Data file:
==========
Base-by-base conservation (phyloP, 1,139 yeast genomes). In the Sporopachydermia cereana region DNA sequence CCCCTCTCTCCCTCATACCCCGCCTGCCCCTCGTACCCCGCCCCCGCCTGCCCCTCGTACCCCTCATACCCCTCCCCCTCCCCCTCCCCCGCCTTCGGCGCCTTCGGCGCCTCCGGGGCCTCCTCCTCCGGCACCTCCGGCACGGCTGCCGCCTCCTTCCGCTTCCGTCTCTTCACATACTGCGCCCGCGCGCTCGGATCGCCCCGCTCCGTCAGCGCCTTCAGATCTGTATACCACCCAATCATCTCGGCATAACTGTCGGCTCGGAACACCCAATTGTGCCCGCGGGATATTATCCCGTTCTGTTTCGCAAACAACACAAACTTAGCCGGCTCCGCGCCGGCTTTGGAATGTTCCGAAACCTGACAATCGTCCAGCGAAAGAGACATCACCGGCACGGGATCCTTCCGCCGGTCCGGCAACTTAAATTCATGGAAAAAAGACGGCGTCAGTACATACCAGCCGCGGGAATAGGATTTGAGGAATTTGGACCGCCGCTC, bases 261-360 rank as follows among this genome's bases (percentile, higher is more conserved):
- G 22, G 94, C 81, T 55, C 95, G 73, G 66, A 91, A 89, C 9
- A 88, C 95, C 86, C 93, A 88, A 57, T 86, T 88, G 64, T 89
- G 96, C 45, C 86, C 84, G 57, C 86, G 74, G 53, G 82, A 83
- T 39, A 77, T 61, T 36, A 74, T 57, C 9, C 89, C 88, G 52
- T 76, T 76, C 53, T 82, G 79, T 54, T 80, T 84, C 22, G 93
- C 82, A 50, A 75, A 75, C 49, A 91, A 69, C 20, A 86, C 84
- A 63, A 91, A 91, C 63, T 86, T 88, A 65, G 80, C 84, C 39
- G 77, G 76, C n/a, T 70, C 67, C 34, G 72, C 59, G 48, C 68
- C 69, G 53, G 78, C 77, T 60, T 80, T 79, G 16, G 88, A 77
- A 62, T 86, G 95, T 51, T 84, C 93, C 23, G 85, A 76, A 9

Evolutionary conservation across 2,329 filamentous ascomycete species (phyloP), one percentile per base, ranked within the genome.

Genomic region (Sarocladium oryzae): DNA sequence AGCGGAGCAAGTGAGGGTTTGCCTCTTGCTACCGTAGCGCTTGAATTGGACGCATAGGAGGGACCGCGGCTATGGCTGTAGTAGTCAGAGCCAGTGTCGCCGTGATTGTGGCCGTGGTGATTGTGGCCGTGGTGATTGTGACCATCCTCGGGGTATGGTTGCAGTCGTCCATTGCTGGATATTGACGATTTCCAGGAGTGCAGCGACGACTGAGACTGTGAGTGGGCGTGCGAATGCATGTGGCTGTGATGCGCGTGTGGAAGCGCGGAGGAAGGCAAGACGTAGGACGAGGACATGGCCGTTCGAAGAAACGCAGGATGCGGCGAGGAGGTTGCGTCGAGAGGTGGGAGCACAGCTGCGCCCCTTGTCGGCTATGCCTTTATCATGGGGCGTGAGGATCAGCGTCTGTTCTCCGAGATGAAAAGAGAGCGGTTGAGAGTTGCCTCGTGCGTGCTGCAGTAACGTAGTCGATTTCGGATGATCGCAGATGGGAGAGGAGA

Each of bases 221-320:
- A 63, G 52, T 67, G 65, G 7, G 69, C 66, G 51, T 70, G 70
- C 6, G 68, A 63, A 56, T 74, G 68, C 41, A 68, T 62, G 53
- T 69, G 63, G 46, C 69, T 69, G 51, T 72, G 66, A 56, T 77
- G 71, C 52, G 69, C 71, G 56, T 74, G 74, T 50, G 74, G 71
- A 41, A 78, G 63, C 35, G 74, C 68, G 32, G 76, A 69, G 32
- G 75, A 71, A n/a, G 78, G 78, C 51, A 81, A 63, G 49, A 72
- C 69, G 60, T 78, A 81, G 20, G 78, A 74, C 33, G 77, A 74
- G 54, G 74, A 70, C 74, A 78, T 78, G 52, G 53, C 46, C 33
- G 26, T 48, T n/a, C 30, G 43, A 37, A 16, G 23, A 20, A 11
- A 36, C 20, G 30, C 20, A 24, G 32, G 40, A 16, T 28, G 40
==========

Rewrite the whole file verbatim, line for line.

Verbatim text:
Base-by-base conservation (phyloP, 1,139 yeast genomes). In the Sporopachydermia cereana region DNA sequence CCCCTCTCTCCCTCATACCCCGCCTGCCCCTCGTACCCCGCCCCCGCCTGCCCCTCGTACCCCTCATACCCCTCCCCCTCCCCCTCCCCCGCCTTCGGCGCCTTCGGCGCCTCCGGGGCCTCCTCCTCCGGCACCTCCGGCACGGCTGCCGCCTCCTTCCGCTTCCGTCTCTTCACATACTGCGCCCGCGCGCTCGGATCGCCCCGCTCCGTCAGCGCCTTCAGATCTGTATACCACCCAATCATCTCGGCATAACTGTCGGCTCGGAACACCCAATTGTGCCCGCGGGATATTATCCCGTTCTGTTTCGCAAACAACACAAACTTAGCCGGCTCCGCGCCGGCTTTGGAATGTTCCGAAACCTGACAATCGTCCAGCGAAAGAGACATCACCGGCACGGGATCCTTCCGCCGGTCCGGCAACTTAAATTCATGGAAAAAAGACGGCGTCAGTACATACCAGCCGCGGGAATAGGATTTGAGGAATTTGGACCGCCGCTC, bases 261-360 rank as follows among this genome's bases (percentile, higher is more conserved):
- G 22, G 94, C 81, T 55, C 95, G 73, G 66, A 91, A 89, C 9
- A 88, C 95, C 86, C 93, A 88, A 57, T 86, T 88, G 64, T 89
- G 96, C 45, C 86, C 84, G 57, C 86, G 74, G 53, G 82, A 83
- T 39, A 77, T 61, T 36, A 74, T 57, C 9, C 89, C 88, G 52
- T 76, T 76, C 53, T 82, G 79, T 54, T 80, T 84, C 22, G 93
- C 82, A 50, A 75, A 75, C 49, A 91, A 69, C 20, A 86, C 84
- A 63, A 91, A 91, C 63, T 86, T 88, A 65, G 80, C 84, C 39
- G 77, G 76, C n/a, T 70, C 67, C 34, G 72, C 59, G 48, C 68
- C 69, G 53, G 78, C 77, T 60, T 80, T 79, G 16, G 88, A 77
- A 62, T 86, G 95, T 51, T 84, C 93, C 23, G 85, A 76, A 9

Evolutionary conservation across 2,329 filamentous ascomycete species (phyloP), one percentile per base, ranked within the genome.

Genomic region (Sarocladium oryzae): DNA sequence AGCGGAGCAAGTGAGGGTTTGCCTCTTGCTACCGTAGCGCTTGAATTGGACGCATAGGAGGGACCGCGGCTATGGCTGTAGTAGTCAGAGCCAGTGTCGCCGTGATTGTGGCCGTGGTGATTGTGGCCGTGGTGATTGTGACCATCCTCGGGGTATGGTTGCAGTCGTCCATTGCTGGATATTGACGATTTCCAGGAGTGCAGCGACGACTGAGACTGTGAGTGGGCGTGCGAATGCATGTGGCTGTGATGCGCGTGTGGAAGCGCGGAGGAAGGCAAGACGTAGGACGAGGACATGGCCGTTCGAAGAAACGCAGGATGCGGCGAGGAGGTTGCGTCGAGAGGTGGGAGCACAGCTGCGCCCCTTGTCGGCTATGCCTTTATCATGGGGCGTGAGGATCAGCGTCTGTTCTCCGAGATGAAAAGAGAGCGGTTGAGAGTTGCCTCGTGCGTGCTGCAGTAACGTAGTCGATTTCGGATGATCGCAGATGGGAGAGGAGA

Each of bases 221-320:
- A 63, G 52, T 67, G 65, G 7, G 69, C 66, G 51, T 70, G 70
- C 6, G 68, A 63, A 56, T 74, G 68, C 41, A 68, T 62, G 53
- T 69, G 63, G 46, C 69, T 69, G 51, T 72, G 66, A 56, T 77
- G 71, C 52, G 69, C 71, G 56, T 74, G 74, T 50, G 74, G 71
- A 41, A 78, G 63, C 35, G 74, C 68, G 32, G 76, A 69, G 32
- G 75, A 71, A n/a, G 78, G 78, C 51, A 81, A 63, G 49, A 72
- C 69, G 60, T 78, A 81, G 20, G 78, A 74, C 33, G 77, A 74
- G 54, G 74, A 70, C 74, A 78, T 78, G 52, G 53, C 46, C 33
- G 26, T 48, T n/a, C 30, G 43, A 37, A 16, G 23, A 20, A 11
- A 36, C 20, G 30, C 20, A 24, G 32, G 40, A 16, T 28, G 40